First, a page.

yank yank-pop yank-rectangle))))





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bug#24837: 26.0.50; term.el: In char mode, displayed and executed commands can differ

Philipp Stephani


Phil Sainty <[hidden email]> schrieb am Mo., 31. Okt. 2016 um 21:46 Uhr:
On 2016-11-01 03:10, Philipp Stephani wrote:
> This is dangerous because a different command is executed than the one
> that is visible in the buffer.
> Either Emacs should make sure that after C-<backspace> the same command
> that is displayed is sent to the shell, or it should disable
> C-<backspace> in char mode altogether.


This is a duplicate of bug #21609 -- any command which directly
modifies the state of the terminal buffer can cause the apparent
state to be out of sync with the 'actual' state (i.e. the state
according to the inferior process).

Should maybe terminal buffers in char-mode be read-only? The process filter could then use inhibit-read-only.
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bug#21609: bug#24837: 26.0.50; term.el: In char mode, displayed and executed commands can differ

Phil Sainty
On 24/11/16 08:44, Philipp Stephani wrote:
> Phil Sainty <[hidden email]> schrieb am Mo., 31. Okt. 2016 um
>> This is a duplicate of bug #21609 -- any command which directly
>> modifies the state of the terminal buffer can cause the apparent
>> state to be out of sync with the 'actual' state (i.e. the state
>> according to the inferior process).
>
> Should maybe terminal buffers in char-mode be read-only? The process
> filter could then use inhibit-read-only.

That's an interesting thought, and may be worth investigating (offhand
I've no idea whether it's workable), but note that it's not sufficient
to deal with all cases -- any Emacs command which moves point can create
an inconsistent state without modifying the buffer contents.




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bug#24837: 26.0.50; term.el: In char mode, displayed and executed commands can differ

Philipp Stephani


Phil Sainty <[hidden email]> schrieb am Mi., 23. Nov. 2016 um 21:09 Uhr:
On 24/11/16 08:44, Philipp Stephani wrote:
> Phil Sainty <[hidden email]> schrieb am Mo., 31. Okt. 2016 um
>> This is a duplicate of bug #21609 -- any command which directly
>> modifies the state of the terminal buffer can cause the apparent
>> state to be out of sync with the 'actual' state (i.e. the state
>> according to the inferior process).
>
> Should maybe terminal buffers in char-mode be read-only? The process
> filter could then use inhibit-read-only.

That's an interesting thought, and may be worth investigating (offhand
I've no idea whether it's workable), but note that it's not sufficient
to deal with all cases -- any Emacs command which moves point can create
an inconsistent state without modifying the buffer contents.


Hmm, then maybe the entire buffer also needs to be made intangible, except for the actual position of the terminal cursor?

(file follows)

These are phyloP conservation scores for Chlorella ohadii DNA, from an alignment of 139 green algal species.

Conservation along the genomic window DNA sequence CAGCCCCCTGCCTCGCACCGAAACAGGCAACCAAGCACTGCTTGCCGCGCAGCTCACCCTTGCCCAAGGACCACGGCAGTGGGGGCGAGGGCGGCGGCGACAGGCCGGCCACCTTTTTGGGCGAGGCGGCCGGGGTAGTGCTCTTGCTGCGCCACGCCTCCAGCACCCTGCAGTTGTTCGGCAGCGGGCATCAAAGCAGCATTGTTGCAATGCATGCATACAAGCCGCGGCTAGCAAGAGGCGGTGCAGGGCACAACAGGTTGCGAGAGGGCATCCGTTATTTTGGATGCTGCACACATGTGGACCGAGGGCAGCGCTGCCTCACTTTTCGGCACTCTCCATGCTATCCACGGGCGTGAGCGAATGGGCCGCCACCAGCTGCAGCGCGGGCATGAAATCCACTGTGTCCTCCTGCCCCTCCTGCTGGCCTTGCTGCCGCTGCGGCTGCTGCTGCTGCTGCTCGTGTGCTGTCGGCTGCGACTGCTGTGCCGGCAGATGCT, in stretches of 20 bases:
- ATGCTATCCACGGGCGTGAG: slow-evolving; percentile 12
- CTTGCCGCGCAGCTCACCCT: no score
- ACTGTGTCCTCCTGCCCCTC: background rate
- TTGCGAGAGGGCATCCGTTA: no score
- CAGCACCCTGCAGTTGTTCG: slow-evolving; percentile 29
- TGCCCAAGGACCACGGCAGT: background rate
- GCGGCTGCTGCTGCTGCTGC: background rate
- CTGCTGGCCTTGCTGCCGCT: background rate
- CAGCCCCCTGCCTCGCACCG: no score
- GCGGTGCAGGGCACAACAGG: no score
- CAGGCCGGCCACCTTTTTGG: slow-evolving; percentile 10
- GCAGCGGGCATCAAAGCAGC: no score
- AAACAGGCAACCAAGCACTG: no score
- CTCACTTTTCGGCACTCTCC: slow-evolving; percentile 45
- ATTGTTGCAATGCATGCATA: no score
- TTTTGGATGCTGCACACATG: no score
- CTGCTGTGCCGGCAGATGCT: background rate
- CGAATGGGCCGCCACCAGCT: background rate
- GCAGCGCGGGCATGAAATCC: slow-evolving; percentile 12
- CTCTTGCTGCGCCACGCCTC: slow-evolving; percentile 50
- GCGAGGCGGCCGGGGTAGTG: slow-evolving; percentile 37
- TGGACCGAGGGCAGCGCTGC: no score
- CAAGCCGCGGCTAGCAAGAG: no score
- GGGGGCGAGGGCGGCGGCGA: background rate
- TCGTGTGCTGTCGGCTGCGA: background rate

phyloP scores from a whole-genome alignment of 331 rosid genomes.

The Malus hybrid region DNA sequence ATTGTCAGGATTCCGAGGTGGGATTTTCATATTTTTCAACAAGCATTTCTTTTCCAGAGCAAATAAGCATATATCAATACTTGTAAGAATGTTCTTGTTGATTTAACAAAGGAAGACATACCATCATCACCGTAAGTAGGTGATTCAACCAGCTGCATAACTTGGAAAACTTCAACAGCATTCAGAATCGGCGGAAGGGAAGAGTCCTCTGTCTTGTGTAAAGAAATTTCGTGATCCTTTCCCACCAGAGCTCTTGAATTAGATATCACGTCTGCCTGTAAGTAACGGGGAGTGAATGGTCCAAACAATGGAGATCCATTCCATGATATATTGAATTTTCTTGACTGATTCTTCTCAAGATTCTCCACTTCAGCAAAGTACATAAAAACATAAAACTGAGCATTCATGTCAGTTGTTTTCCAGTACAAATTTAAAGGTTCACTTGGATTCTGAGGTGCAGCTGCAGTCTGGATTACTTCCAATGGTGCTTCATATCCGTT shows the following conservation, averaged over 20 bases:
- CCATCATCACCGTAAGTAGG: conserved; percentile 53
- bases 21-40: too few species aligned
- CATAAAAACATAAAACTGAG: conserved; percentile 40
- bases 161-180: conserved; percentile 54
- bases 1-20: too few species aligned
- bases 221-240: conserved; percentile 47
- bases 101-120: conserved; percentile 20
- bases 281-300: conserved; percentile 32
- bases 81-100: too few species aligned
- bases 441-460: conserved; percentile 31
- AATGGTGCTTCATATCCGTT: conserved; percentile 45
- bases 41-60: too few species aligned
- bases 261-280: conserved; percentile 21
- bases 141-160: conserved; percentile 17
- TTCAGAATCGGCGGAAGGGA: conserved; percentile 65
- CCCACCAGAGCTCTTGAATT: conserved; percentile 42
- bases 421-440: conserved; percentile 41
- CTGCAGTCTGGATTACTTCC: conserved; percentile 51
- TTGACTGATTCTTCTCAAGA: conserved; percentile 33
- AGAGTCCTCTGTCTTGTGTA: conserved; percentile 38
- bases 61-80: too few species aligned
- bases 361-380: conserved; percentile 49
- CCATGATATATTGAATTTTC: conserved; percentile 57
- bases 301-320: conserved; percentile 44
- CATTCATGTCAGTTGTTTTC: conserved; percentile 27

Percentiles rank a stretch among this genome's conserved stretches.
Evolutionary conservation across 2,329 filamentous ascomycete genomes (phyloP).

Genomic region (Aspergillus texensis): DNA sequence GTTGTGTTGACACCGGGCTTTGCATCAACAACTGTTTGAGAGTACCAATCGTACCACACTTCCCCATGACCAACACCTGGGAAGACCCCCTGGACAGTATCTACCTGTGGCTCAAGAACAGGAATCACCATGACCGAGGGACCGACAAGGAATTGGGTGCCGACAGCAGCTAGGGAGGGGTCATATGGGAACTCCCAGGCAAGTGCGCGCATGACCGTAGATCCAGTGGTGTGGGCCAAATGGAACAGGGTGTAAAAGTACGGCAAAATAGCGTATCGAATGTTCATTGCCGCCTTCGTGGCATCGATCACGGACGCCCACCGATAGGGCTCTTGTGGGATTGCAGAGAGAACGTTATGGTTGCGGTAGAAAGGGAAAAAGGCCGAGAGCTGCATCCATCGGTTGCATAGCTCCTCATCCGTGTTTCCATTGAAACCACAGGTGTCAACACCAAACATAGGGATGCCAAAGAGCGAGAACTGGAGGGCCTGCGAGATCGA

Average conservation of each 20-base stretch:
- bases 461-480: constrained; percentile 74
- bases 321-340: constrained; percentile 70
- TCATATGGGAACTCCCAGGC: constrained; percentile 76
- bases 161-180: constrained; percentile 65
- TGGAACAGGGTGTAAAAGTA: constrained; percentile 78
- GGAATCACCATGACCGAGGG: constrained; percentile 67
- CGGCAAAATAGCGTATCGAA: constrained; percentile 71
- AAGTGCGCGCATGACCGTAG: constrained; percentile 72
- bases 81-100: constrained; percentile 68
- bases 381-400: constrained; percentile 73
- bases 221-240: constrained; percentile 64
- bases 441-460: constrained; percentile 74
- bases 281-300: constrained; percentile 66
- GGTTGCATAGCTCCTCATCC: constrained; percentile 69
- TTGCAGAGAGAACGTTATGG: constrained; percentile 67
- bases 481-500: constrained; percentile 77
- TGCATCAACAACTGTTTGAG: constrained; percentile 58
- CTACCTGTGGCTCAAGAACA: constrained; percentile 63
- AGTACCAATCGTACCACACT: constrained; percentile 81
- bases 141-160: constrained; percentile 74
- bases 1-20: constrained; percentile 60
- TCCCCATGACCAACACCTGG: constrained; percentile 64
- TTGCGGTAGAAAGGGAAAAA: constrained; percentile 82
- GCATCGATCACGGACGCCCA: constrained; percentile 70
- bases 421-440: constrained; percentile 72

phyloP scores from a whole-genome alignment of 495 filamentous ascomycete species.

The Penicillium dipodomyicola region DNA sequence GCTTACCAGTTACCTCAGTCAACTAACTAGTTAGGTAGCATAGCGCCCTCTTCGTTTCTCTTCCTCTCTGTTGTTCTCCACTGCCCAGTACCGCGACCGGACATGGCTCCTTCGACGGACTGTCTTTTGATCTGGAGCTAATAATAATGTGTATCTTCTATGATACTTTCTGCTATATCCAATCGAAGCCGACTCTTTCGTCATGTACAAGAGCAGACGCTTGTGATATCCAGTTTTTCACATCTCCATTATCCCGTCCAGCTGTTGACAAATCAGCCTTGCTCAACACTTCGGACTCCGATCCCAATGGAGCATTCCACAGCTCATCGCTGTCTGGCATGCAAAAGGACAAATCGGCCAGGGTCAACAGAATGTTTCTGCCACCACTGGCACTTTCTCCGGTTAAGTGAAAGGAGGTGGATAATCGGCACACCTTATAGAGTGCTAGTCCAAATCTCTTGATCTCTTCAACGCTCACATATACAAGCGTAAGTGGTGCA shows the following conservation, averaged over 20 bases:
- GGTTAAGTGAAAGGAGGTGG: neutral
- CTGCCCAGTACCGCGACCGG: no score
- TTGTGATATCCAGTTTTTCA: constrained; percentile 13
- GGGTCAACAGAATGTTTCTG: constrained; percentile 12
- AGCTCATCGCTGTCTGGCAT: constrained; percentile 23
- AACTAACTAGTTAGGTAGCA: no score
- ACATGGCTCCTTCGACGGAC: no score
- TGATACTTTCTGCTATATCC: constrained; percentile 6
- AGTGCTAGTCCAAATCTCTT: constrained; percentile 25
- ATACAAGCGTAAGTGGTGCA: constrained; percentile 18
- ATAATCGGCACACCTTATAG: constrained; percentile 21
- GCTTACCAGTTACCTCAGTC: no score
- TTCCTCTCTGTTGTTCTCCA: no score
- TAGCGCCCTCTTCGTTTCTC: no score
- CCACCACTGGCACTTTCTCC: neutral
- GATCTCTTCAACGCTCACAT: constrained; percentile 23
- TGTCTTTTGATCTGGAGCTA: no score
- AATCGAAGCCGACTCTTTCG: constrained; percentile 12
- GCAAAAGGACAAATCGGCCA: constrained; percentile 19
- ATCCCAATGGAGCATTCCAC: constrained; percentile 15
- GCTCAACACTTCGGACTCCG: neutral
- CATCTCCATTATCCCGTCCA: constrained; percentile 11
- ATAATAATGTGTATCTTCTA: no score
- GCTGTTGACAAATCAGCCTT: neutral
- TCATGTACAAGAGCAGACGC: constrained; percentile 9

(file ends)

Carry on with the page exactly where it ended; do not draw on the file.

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bug#24837: 26.0.50; term.el: In char mode, displayed and executed commands can differ

Eli Zaretskii
> From: Philipp Stephani <[hidden email]>
> Date: Wed, 23 Nov 2016 20:21:56 +0000
> Cc: [hidden email], [hidden email]
>
> Phil Sainty <[hidden email]> schrieb am Mi., 23. Nov. 2016 um 21:09 Uhr:
>
>  On 24/11/16 08:44, Philipp Stephani wrote:
>  > Phil Sainty <[hidden email]> schrieb am Mo., 31. Okt. 2016 um
>  >> This is a duplicate of bug #21609 -- any command which directly
>  >> modifies the state of the terminal buffer can cause the apparent
>  >> state to be out of sync with the 'actual' state (i.e. the state
>  >> according to the inferior process).
>  >
>  > Should maybe terminal buffers in char-mode be read-only? The process
>  > filter could then use inhibit-read-only.
>
>  That's an interesting thought, and may be worth investigating (offhand
>  I've no idea whether it's workable), but note that it's not sufficient
>  to deal with all cases -- any Emacs command which moves point can create
>  an inconsistent state without modifying the buffer contents.
>
> Hmm, then maybe the entire buffer also needs to be made intangible, except for the actual position of the
> terminal cursor?

This bug is currently one of those marked to block the release of
Emacs 26.1.  Given that it existed for quite some time, I tend to
remove the blocking status, but if someone has practical ideas how to
fix this, I think we should do that now.

Thanks.



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bug#24837: 26.0.50; term.el: In char mode, displayed and executed commands can differ

Phil Sainty
On 03/09/17 02:14, Eli Zaretskii wrote:
> This bug is currently one of those marked to block the release of
> Emacs 26.1.  Given that it existed for quite some time, I tend to
> remove the blocking status, but if someone has practical ideas how
> to fix this, I think we should do that now.

Well here's a starter for discussion.

I've performed only cursory testing, but at first glance this seems
to do the trick, so I'll see what other people think...

Firstly I'm using Philipp Stephani's suggestion that the buffer be
read-only in `term-char-mode' (and removing that in `term-line-mode';
this code doesn't attempt to remember the pre-existing states if
the user had changed it manually).  The default term process filter
`term-emulate-terminal' then binds `buffer-read-only' to nil.

Secondly, I've added a local `post-command-hook' function in
`term-char-mode' which simply moves point back to the local process
mark position.

Might such a simple approach be usable?  I'm not very familiar with
the code, so maybe there are glaring holes that I'm not seeing.